A 2006 study of the International Institute for Sustainable Development, “Addressing Land Ownership after Natural Disasters,” based on a survey of the tsunami survivors, underscored the danger in “the displacement of large numbers of people without clearly defined land ownership [which] can enable private and government ‘land grabs.’” It also emphasized government’s crucial role in putting coherence in the efforts of NGOs and donor/humanitarian groups to ensure that displaced communities are not left out of the process of reregistration, retitling, and reconstructing records on land claims and ownership.
In her 2007 book “The Shock Doctrine: The Rise of Disaster Capitalism,” Naomi Klein talks about how post-disaster and -conflict reconstruction projects have been used by governments, international financial institutions like the World Bank, and corporations. Explaining disaster capitalism as finding “exciting marketing opportunities” in the wake of major crises such as natural disasters, while people are still in shock or traumatized, Klein recounts the experiences of fishing communities in Sri Lanka and other coastal areas affected by the 2004 tsunami. Governments created “buffer zones” and disallowed villagers from returning because of safety reasons, but allowed developers to construct beach resorts and hotels.
At home, we read about how Badjao families displaced by the Zamboanga conflict in September will be relocated away from the sea, their source of not only livelihood but also of life and culture. We hear of how the Romualdez family is now “locked in a battle” with informal settlers trying to rebuild their communities; the settlers claim that the family wants to develop the land.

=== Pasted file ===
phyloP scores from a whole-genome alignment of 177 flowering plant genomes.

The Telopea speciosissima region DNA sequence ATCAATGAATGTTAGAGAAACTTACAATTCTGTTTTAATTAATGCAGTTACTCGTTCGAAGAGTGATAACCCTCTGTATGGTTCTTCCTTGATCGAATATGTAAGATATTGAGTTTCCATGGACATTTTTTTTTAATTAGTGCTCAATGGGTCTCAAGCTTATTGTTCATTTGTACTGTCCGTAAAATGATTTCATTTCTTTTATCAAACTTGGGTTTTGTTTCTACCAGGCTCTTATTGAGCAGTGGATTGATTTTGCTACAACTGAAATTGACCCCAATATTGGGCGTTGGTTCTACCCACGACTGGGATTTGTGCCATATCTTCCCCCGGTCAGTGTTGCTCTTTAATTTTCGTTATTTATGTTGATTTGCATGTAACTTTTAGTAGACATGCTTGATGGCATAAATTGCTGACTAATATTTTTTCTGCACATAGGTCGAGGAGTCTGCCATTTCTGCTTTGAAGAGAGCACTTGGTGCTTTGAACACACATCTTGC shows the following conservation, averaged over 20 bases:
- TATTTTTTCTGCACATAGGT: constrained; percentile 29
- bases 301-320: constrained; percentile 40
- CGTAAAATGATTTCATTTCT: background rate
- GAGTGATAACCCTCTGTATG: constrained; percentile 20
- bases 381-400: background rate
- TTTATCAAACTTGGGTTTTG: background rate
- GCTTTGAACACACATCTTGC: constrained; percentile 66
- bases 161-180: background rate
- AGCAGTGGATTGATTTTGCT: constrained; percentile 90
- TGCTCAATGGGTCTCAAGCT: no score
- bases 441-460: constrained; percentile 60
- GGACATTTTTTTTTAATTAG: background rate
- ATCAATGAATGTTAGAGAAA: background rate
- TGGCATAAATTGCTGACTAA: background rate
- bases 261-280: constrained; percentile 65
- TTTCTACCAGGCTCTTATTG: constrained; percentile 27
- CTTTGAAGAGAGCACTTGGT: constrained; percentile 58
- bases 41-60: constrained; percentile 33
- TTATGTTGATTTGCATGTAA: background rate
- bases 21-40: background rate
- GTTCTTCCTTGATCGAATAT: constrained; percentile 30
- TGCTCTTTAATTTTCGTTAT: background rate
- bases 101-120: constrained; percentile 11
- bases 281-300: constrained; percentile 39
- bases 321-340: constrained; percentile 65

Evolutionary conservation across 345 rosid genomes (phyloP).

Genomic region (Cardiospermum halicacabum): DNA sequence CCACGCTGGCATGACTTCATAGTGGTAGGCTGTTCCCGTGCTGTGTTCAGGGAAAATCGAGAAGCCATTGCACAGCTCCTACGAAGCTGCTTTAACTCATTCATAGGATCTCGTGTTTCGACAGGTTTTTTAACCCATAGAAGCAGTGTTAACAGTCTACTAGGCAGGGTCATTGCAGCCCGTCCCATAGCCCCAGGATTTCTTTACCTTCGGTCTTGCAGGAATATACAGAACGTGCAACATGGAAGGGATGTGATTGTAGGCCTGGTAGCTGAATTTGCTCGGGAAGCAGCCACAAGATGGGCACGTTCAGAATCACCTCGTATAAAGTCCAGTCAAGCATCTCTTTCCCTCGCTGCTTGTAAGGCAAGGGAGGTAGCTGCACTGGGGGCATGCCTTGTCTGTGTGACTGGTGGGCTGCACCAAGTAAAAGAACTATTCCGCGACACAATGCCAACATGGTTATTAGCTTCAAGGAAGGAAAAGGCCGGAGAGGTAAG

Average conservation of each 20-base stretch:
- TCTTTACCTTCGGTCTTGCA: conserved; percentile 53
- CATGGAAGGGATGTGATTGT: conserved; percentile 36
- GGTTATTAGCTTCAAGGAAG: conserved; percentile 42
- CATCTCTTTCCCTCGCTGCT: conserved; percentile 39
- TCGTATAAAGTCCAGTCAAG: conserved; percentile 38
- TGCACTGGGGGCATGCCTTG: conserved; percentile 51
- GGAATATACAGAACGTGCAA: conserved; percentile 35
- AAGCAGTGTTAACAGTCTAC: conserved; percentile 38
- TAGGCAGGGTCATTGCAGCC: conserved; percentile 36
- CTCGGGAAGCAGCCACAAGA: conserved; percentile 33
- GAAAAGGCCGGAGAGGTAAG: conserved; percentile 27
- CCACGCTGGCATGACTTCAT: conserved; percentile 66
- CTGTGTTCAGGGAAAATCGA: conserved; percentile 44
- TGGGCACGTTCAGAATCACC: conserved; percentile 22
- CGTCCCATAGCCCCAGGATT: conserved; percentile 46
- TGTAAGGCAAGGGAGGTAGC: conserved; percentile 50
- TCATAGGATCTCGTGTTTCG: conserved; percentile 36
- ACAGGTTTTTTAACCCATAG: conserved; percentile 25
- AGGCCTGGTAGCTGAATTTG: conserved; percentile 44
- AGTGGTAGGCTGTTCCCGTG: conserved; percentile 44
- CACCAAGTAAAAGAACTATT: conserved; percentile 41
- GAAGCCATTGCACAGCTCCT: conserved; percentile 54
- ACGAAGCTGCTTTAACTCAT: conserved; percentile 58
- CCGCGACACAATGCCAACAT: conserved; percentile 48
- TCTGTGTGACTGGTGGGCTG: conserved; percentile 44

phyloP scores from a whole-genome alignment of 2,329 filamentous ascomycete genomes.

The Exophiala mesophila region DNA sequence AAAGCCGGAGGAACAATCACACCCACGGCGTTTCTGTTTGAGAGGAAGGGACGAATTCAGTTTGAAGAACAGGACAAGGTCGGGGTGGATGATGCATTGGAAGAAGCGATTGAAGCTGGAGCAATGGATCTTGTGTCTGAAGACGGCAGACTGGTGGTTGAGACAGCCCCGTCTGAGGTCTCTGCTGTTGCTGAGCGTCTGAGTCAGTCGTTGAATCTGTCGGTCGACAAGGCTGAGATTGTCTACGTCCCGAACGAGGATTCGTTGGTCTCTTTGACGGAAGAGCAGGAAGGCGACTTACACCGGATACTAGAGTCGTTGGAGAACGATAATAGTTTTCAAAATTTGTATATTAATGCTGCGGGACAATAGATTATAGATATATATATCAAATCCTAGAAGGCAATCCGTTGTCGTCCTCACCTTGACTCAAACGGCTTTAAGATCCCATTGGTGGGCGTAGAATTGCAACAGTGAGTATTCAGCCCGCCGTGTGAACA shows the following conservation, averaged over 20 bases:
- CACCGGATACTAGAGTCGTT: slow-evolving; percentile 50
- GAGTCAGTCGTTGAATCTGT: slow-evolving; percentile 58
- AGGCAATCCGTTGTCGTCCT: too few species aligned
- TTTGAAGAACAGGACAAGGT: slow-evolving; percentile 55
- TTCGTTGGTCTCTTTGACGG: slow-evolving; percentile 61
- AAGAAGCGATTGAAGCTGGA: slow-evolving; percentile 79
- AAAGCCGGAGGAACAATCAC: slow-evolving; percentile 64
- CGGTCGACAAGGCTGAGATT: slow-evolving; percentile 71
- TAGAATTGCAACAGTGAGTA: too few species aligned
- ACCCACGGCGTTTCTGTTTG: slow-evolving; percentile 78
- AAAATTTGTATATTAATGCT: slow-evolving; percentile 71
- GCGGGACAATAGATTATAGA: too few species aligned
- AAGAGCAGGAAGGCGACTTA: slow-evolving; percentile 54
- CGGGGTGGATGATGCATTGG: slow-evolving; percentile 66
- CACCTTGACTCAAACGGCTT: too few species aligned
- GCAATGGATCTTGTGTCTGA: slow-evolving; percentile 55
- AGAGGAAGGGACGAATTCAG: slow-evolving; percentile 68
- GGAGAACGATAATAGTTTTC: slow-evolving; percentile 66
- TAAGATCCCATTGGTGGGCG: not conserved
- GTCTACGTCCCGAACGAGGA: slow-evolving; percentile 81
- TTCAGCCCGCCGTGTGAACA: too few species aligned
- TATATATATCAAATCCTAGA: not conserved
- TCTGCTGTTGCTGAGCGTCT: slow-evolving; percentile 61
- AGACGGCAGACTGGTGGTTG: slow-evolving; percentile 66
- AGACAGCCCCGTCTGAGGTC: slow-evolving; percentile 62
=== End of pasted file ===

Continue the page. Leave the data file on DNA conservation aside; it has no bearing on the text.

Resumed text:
There used to be communities of farmers, fisher folk, indigenous peoples, and entrepreneurs in the Yolanda-devastated areas. Where is the space for them to voice their concerns and express their own visions for rebuilding their homes, rehabilitating the land, and reclaiming their lives and future? Hopefully, this space will not be closed to them who have lost a lot. The devastation is something the Philippines has not experienced before. The tasks for rebuilding are enormous, but the government can tap the ongoing efforts of humanitarian, aid, and civil society groups, and of the survivors themselves.
Helpless the survivors are not. They overcame nature’s wrath, defied loss and hunger, and are now prepared to rebuild their lives. With support from civil society, communities are rebuilding infrastructure for their water supply, building fishing boats, clearing the land, and preparing it to make it productive again.
The government can—should—make partners of them.
Clarissa V. Militante is coordinator of Focus on the Global South-Philippines and author of the novel “Different Countries” (Anvil Publishing, 2010; long-listed in the 2009 Man Asia Literary Prize).